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I was reading up on the Jitterbug – a phone that was designed to be easy to use. I thought that here, finally, was a product that took user interface design seriously – but imagine my surprise as I found myself getting angrier and angrier as I read more about this product.

What is there to get upset about? Just this: the product sales talk suggests that a quality user interface and ease of use is only for those who aren’t “able” to handle the more complex (and harder to use) interface of today’s typical mobile phone.

This plays to a common misconception among users and the public at large: if something is “hard to use” it is because you haven’t yet taken the time to learn how to use it. When I’ve complained about poor user interfaces in the past, I’ve been told it’s easy once you learn how.

The CMO Council (the CMO is the Chief Marketing Officer) and the Forum to Advance the Mobile Experience (FAME) teamed up in 2007 to survey mobile phone users around the world. The survey is the Global Mobile Mindset Audit and has some interesting bits of information. One particular tidbit was noted in the headline in the USA Today article Cellphone Users Complain about “Function Fatigue”: too many functions on the phone that will never get used. This was also noted in the article A Phone without Frills written December 7, 2007, for SignOnSanDeigo about the Jitterbug.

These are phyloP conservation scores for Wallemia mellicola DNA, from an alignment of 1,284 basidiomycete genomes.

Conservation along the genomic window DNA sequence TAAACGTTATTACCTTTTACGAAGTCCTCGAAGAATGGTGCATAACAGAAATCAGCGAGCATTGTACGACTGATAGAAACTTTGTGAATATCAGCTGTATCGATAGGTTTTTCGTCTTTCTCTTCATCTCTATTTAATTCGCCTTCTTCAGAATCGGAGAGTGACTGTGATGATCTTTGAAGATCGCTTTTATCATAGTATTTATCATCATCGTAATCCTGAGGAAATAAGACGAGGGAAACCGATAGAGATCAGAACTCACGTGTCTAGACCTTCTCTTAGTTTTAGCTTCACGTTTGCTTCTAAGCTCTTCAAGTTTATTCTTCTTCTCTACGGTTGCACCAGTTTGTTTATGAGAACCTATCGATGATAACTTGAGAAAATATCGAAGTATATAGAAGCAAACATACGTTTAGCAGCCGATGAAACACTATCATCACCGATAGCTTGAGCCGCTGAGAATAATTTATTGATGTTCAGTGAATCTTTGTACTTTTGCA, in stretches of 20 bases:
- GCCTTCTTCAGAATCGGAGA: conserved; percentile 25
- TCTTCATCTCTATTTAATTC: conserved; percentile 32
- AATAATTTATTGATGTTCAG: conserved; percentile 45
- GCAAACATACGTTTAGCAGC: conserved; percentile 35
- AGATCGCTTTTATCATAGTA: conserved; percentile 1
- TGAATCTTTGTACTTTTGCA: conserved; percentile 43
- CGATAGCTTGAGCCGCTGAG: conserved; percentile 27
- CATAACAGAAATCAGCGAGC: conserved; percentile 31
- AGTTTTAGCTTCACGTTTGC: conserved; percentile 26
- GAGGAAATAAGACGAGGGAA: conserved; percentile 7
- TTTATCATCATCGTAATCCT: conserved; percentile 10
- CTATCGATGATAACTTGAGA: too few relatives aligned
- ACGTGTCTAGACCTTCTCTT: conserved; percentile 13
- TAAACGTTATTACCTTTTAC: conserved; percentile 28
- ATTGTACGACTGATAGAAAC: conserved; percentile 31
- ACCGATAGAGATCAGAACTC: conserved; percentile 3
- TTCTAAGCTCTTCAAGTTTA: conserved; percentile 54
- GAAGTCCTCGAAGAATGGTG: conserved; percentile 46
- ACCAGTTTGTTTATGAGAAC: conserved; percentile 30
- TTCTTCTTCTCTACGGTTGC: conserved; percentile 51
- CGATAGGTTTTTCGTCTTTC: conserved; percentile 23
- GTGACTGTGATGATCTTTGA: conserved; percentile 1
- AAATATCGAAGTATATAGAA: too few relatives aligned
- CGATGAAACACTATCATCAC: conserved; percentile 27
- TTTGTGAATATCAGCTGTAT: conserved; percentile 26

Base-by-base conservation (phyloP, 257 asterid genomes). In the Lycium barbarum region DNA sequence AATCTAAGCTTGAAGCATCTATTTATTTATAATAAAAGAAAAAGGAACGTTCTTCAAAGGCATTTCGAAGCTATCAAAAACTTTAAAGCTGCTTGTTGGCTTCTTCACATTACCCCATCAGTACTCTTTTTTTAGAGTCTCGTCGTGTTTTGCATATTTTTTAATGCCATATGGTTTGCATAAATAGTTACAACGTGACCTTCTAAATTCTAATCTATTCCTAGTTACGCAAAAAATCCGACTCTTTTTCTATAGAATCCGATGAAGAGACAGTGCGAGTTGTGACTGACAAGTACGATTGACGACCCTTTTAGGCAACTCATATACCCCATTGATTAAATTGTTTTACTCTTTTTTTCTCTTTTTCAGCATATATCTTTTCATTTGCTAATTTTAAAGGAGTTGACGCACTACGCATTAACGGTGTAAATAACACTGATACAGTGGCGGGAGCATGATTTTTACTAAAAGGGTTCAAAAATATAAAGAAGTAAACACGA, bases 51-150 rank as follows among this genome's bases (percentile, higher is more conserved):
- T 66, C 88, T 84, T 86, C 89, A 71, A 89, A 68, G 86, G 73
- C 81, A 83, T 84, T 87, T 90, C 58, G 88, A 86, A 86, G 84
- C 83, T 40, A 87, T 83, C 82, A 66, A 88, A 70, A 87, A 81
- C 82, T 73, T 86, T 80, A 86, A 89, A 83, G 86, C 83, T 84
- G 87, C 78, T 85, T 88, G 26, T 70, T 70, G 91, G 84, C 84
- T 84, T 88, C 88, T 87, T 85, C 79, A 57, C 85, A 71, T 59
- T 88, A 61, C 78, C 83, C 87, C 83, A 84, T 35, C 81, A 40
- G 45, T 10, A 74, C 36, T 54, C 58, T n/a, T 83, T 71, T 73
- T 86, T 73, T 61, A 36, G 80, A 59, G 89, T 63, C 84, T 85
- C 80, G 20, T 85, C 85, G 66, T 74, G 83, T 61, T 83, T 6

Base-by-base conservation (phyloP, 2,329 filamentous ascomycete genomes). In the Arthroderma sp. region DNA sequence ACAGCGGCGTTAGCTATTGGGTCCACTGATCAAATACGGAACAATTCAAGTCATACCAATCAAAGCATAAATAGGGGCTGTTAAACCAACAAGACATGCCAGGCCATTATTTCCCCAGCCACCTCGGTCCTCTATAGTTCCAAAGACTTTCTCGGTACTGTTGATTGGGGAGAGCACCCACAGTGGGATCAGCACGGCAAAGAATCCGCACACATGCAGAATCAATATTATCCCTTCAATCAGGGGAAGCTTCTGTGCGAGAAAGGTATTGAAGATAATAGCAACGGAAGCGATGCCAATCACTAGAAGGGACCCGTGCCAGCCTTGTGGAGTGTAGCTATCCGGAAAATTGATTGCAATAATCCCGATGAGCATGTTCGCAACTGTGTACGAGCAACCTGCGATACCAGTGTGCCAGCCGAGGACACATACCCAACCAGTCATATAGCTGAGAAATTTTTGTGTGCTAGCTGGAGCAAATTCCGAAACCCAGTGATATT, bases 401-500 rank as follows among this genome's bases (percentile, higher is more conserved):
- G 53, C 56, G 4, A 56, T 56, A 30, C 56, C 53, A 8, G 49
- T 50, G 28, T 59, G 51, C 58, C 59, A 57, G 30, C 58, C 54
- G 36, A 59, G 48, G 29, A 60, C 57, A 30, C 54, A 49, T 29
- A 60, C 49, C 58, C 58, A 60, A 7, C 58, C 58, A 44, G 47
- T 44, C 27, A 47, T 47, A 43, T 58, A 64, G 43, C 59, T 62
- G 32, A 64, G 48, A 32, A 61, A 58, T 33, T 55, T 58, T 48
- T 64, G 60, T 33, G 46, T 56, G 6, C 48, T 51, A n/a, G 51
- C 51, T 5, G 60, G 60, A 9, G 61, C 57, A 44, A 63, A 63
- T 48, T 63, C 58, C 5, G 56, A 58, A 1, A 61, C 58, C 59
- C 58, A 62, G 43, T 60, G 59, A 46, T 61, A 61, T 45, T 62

To quote from the Global Mobile Mindset Audit survey:

The industry’s preoccupation with one-upmanship on features and functions does little to improve the elegance and appeal of products. The number one problem voice by users in every region was “too many functions I did not use.”

Other problems included the fact that typical phones are difficult to use – quoting again:

[…] other reported problems [included] user manuals not being very good, devices being hard to configure or customize, and simple product requirements, like volume control, being deficit.

The article from the April 6, 2006, Fortune (discussing the introduction of the Jitterbug and other devices at the 2006 CTIA Wireless conference) by Peter Lewis titled Cellphones for Kids – and Seniors shows the previaling thoughts when he writes:

Jitterbug, also launching later this year, consists of a simplified mobile phone and service designed especially for baby boomers and their parents.

Peter later refers to the “technology-phobic baby boomers.” I wonder what Tom Peters would say about that?

One of my most favorite commercials is the Apple “Manual Ad” – in this collection of old Apple ads, it starts at 2:30. It presents an IBM PC – then its manuals. Then it presents an Apple Macintosh – and its manuals. The contrast is striking.

What is it about the mobile phone industry that it just will not listen to its users and give them something easy to use? That’s why the iPhone is so popular: it comes from a company that shows time and time again that it listens to its users and designs its user interface for usability. As soon as I can use an iPhone on my choice of carriers – a carrier known for customer service and for blanket mobile phone coverage in the Midwestern United States – I’ll look at the iPhone. Until then, I’ll stick with the iPod Touch – if ever I get one.

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